November 12, 2010

SB 1070 is hurting Natives

Panelists:  Arizona SB 1070 has had profound impact on Native Americans

By Caitlin ParkerArizona Senate Bill 1070 has seriously affected Native Americans, said Michael Flores, an indigenous peoples' rights activist, speaking on a panel Nov. 3 in Goldwin Smith Hall.

The bill, which was signed into law April 23, made it legal for police officers to request evidence of citizenship during a lawful stop. Illegal immigrants at least 14 years of age are required to register with the U.S. government and acquire proper documentation. Carrying these documents is now imperative to avoid facing a misdemeanor charge, explained the panelists.
The consequences:[S]ince the bill became law, racism has become legitimized, and violence against Native peoples "is more blatant than ever." Recently, "tribal members out in the desert chopping wood have been handcuffed and beaten because they didn't have any identification on them," he said. Although the people were on their tribal land, he noted, "somehow the border patrol saw this as a legitimate way to detain people and abuse people violently."

Panelist Alan Gomez, a professor at Arizona State University, attributed such violent treatment of indigenous people to the border control's acting on the premise that "hierarchies within humanity" rightfully exist, and those on top are lawfully endorsed to enforce power.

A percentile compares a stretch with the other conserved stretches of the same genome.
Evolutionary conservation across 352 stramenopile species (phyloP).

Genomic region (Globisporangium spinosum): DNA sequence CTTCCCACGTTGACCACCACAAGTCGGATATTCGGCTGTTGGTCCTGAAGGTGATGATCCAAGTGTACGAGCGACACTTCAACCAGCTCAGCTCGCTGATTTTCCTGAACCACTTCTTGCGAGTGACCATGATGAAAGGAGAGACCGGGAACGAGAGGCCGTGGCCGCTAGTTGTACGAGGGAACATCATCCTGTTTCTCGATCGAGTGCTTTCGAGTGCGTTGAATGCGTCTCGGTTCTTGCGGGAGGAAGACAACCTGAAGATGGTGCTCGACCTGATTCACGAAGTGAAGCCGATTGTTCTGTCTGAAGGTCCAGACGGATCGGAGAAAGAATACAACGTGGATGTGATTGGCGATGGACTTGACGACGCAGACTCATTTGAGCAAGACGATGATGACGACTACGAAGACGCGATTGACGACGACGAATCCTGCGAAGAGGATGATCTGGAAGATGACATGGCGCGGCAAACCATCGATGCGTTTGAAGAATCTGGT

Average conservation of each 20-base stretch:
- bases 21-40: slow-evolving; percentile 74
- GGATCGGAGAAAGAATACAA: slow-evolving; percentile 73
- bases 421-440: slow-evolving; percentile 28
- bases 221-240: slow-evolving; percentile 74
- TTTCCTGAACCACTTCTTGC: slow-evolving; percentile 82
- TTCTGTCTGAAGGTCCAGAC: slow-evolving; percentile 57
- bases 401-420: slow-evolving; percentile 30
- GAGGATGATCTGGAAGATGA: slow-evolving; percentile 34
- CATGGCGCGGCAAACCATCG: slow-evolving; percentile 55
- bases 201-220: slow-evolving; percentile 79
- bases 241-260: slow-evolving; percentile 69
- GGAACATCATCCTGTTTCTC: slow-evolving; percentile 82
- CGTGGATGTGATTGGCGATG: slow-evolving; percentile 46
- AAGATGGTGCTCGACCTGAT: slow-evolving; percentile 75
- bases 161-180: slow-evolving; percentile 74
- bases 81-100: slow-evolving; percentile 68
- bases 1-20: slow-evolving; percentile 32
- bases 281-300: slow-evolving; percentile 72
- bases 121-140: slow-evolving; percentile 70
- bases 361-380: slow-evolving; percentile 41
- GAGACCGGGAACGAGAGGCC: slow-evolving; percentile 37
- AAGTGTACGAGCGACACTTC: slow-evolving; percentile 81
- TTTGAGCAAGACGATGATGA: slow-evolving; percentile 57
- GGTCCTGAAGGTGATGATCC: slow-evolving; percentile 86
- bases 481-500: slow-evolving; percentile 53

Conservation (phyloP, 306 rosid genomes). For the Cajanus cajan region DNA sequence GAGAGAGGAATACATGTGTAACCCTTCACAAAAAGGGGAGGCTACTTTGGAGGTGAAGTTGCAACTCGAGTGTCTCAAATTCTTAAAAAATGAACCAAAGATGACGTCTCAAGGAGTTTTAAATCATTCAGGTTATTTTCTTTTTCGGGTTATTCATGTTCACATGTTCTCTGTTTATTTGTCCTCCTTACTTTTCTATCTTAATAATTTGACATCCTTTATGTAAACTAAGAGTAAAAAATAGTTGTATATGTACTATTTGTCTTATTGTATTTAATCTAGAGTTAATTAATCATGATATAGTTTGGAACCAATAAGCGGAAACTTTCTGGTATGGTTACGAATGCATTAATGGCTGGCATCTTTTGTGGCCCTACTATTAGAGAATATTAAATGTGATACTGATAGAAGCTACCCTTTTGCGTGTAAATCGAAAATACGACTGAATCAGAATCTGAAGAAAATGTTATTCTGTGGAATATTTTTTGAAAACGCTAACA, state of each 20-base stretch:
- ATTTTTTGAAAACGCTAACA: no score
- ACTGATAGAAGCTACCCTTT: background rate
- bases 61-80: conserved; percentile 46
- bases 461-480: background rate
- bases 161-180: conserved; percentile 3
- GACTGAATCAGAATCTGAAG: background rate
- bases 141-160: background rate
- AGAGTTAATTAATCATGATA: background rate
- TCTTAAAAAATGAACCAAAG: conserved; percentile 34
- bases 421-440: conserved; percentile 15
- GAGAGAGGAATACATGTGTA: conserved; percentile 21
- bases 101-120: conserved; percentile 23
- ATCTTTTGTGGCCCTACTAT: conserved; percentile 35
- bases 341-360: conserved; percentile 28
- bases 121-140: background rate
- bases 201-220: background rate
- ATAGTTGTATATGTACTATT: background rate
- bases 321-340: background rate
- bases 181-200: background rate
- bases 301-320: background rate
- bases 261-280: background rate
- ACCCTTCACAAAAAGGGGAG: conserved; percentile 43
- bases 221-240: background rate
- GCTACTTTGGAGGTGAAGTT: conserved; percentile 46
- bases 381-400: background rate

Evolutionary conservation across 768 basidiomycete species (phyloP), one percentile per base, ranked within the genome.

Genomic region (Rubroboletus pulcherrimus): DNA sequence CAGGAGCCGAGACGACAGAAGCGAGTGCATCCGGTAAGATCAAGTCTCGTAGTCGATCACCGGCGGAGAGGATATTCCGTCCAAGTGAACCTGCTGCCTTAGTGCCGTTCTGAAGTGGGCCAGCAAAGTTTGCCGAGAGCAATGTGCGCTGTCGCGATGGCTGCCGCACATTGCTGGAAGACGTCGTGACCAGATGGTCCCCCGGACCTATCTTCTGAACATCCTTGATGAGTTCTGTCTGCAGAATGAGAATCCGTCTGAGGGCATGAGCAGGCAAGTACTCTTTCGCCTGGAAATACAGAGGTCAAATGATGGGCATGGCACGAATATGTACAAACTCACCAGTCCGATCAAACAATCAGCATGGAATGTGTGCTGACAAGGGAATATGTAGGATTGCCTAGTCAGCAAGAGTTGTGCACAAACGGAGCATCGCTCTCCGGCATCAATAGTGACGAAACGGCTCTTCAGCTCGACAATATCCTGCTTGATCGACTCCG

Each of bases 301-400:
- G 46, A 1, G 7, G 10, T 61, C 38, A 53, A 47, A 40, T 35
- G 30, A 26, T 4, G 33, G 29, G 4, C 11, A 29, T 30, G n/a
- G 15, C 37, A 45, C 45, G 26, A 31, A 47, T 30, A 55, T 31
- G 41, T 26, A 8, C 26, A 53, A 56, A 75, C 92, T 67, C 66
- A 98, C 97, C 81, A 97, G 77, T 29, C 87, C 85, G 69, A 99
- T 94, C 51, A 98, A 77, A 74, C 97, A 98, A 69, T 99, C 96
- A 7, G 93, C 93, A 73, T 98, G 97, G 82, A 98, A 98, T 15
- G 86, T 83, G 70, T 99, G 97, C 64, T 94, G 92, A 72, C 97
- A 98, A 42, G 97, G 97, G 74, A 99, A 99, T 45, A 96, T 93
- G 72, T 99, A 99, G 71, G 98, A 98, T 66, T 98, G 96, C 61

"You do away with people's ... ability to dream and have their culture, and you limit their ability to move," he said, emphasizing that the law invokes an atmosphere where "there's an expectation of certain communities [acting] to police other communities."

This expectation of racial prejudice is troubling when considering younger generations brought up under such mentalities, he said, and how these mentalities will affect their treatment of racially diverse communities.

Panelist Margo Tamez, an assistant professor at University of British Columbia, who has interviewed Native Americans affected by the law and worked closely with various Native American tribes, remarked that indigenous communities have directly felt the Mexico-United States border wall's segregating consequences. On a physical scale, they have lost access to burial sites and other important traditional locations, she said. On a socio-cultural scale, they are losing the tribe's inherited sense of identity.
Comment:  Let's note that SB 1070 authorizes only the actions of police officers. The border wall and the Border Patrol's attitude existed before SB 1070 and aren't directly affected by it.

So the precise harm of SB 1070 to Natives isn't clear from this article. Even the wood-chopping case wasn't necessarily a result of SB 1070.

To be clear, I'm sure the harm is real. But I would've liked to hear more specifics from the panelists or the reporter.

For more on the subject, see Keep Arizona Safe...from Indians and Immigrant Beheading = Indian Scalping.

No comments: